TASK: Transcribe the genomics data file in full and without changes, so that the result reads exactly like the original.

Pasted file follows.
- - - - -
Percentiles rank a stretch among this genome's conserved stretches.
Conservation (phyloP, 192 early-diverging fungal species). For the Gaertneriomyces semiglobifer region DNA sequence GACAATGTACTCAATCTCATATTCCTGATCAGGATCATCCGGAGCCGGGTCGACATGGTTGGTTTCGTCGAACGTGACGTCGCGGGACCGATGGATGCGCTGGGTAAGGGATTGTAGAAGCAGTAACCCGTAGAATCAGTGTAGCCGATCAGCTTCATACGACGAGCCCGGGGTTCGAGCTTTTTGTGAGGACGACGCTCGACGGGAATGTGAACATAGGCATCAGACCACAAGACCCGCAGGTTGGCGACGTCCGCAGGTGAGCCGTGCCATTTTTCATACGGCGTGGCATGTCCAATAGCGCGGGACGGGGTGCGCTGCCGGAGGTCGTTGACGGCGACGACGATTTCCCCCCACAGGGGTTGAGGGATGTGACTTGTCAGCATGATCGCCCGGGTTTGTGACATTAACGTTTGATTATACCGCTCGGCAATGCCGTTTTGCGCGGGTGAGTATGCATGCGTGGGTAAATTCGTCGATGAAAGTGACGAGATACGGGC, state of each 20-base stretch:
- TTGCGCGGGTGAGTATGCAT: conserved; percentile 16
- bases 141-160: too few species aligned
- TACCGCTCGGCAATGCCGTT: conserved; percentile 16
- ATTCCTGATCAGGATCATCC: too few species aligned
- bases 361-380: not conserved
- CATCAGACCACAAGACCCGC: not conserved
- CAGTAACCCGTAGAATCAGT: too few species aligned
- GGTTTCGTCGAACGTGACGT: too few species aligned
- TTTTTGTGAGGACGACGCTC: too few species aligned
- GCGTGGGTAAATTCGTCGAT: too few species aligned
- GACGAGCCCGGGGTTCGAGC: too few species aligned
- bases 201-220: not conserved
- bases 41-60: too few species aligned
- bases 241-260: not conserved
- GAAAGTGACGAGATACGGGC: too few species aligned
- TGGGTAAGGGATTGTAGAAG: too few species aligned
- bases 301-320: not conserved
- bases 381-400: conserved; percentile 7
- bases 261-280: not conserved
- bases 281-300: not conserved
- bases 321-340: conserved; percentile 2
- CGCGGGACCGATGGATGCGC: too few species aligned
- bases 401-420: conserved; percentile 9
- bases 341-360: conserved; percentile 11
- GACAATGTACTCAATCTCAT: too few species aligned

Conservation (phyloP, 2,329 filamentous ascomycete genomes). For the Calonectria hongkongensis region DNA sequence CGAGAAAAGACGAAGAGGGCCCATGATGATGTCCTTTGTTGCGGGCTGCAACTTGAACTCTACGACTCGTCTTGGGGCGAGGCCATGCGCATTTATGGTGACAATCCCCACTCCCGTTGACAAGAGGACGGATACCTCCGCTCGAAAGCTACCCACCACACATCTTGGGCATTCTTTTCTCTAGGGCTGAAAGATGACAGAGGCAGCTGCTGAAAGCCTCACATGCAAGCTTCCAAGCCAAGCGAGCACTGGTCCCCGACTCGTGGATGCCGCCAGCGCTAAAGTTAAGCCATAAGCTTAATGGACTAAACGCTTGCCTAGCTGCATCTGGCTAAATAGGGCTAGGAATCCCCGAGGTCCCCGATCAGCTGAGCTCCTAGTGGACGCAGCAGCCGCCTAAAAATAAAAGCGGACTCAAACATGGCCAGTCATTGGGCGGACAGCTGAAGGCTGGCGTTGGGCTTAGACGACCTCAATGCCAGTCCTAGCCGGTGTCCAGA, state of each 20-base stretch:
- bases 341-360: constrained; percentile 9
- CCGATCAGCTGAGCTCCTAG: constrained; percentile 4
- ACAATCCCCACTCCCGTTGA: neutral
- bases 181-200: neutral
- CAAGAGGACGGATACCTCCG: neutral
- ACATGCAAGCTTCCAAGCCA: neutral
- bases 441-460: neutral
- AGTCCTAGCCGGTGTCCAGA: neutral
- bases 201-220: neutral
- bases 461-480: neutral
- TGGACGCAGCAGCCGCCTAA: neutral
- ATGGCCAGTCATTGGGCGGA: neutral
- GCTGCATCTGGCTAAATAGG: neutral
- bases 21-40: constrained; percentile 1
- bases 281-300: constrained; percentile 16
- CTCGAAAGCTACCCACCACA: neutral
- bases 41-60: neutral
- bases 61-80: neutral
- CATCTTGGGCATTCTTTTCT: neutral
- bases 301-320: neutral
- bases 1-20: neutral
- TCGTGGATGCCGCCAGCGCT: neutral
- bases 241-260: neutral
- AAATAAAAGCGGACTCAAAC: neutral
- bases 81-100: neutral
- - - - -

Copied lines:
Percentiles rank a stretch among this genome's conserved stretches.
Conservation (phyloP, 192 early-diverging fungal species). For the Gaertneriomyces semiglobifer region DNA sequence GACAATGTACTCAATCTCATATTCCTGATCAGGATCATCCGGAGCCGGGTCGACATGGTTGGTTTCGTCGAACGTGACGTCGCGGGACCGATGGATGCGCTGGGTAAGGGATTGTAGAAGCAGTAACCCGTAGAATCAGTGTAGCCGATCAGCTTCATACGACGAGCCCGGGGTTCGAGCTTTTTGTGAGGACGACGCTCGACGGGAATGTGAACATAGGCATCAGACCACAAGACCCGCAGGTTGGCGACGTCCGCAGGTGAGCCGTGCCATTTTTCATACGGCGTGGCATGTCCAATAGCGCGGGACGGGGTGCGCTGCCGGAGGTCGTTGACGGCGACGACGATTTCCCCCCACAGGGGTTGAGGGATGTGACTTGTCAGCATGATCGCCCGGGTTTGTGACATTAACGTTTGATTATACCGCTCGGCAATGCCGTTTTGCGCGGGTGAGTATGCATGCGTGGGTAAATTCGTCGATGAAAGTGACGAGATACGGGC, state of each 20-base stretch:
- TTGCGCGGGTGAGTATGCAT: conserved; percentile 16
- bases 141-160: too few species aligned
- TACCGCTCGGCAATGCCGTT: conserved; percentile 16
- ATTCCTGATCAGGATCATCC: too few species aligned
- bases 361-380: not conserved
- CATCAGACCACAAGACCCGC: not conserved
- CAGTAACCCGTAGAATCAGT: too few species aligned
- GGTTTCGTCGAACGTGACGT: too few species aligned
- TTTTTGTGAGGACGACGCTC: too few species aligned
- GCGTGGGTAAATTCGTCGAT: too few species aligned
- GACGAGCCCGGGGTTCGAGC: too few species aligned
- bases 201-220: not conserved
- bases 41-60: too few species aligned
- bases 241-260: not conserved
- GAAAGTGACGAGATACGGGC: too few species aligned
- TGGGTAAGGGATTGTAGAAG: too few species aligned
- bases 301-320: not conserved
- bases 381-400: conserved; percentile 7
- bases 261-280: not conserved
- bases 281-300: not conserved
- bases 321-340: conserved; percentile 2
- CGCGGGACCGATGGATGCGC: too few species aligned
- bases 401-420: conserved; percentile 9
- bases 341-360: conserved; percentile 11
- GACAATGTACTCAATCTCAT: too few species aligned

Conservation (phyloP, 2,329 filamentous ascomycete genomes). For the Calonectria hongkongensis region DNA sequence CGAGAAAAGACGAAGAGGGCCCATGATGATGTCCTTTGTTGCGGGCTGCAACTTGAACTCTACGACTCGTCTTGGGGCGAGGCCATGCGCATTTATGGTGACAATCCCCACTCCCGTTGACAAGAGGACGGATACCTCCGCTCGAAAGCTACCCACCACACATCTTGGGCATTCTTTTCTCTAGGGCTGAAAGATGACAGAGGCAGCTGCTGAAAGCCTCACATGCAAGCTTCCAAGCCAAGCGAGCACTGGTCCCCGACTCGTGGATGCCGCCAGCGCTAAAGTTAAGCCATAAGCTTAATGGACTAAACGCTTGCCTAGCTGCATCTGGCTAAATAGGGCTAGGAATCCCCGAGGTCCCCGATCAGCTGAGCTCCTAGTGGACGCAGCAGCCGCCTAAAAATAAAAGCGGACTCAAACATGGCCAGTCATTGGGCGGACAGCTGAAGGCTGGCGTTGGGCTTAGACGACCTCAATGCCAGTCCTAGCCGGTGTCCAGA, state of each 20-base stretch:
- bases 341-360: constrained; percentile 9
- CCGATCAGCTGAGCTCCTAG: constrained; percentile 4
- ACAATCCCCACTCCCGTTGA: neutral
- bases 181-200: neutral
- CAAGAGGACGGATACCTCCG: neutral
- ACATGCAAGCTTCCAAGCCA: neutral
- bases 441-460: neutral
- AGTCCTAGCCGGTGTCCAGA: neutral
- bases 201-220: neutral
- bases 461-480: neutral
- TGGACGCAGCAGCCGCCTAA: neutral
- ATGGCCAGTCATTGGGCGGA: neutral
- GCTGCATCTGGCTAAATAGG: neutral
- bases 21-40: constrained; percentile 1
- bases 281-300: constrained; percentile 16
- CTCGAAAGCTACCCACCACA: neutral
- bases 41-60: neutral
- bases 61-80: neutral
- CATCTTGGGCATTCTTTTCT: neutral
- bases 301-320: neutral
- bases 1-20: neutral
- TCGTGGATGCCGCCAGCGCT: neutral
- bases 241-260: neutral
- AAATAAAAGCGGACTCAAAC: neutral
- bases 81-100: neutral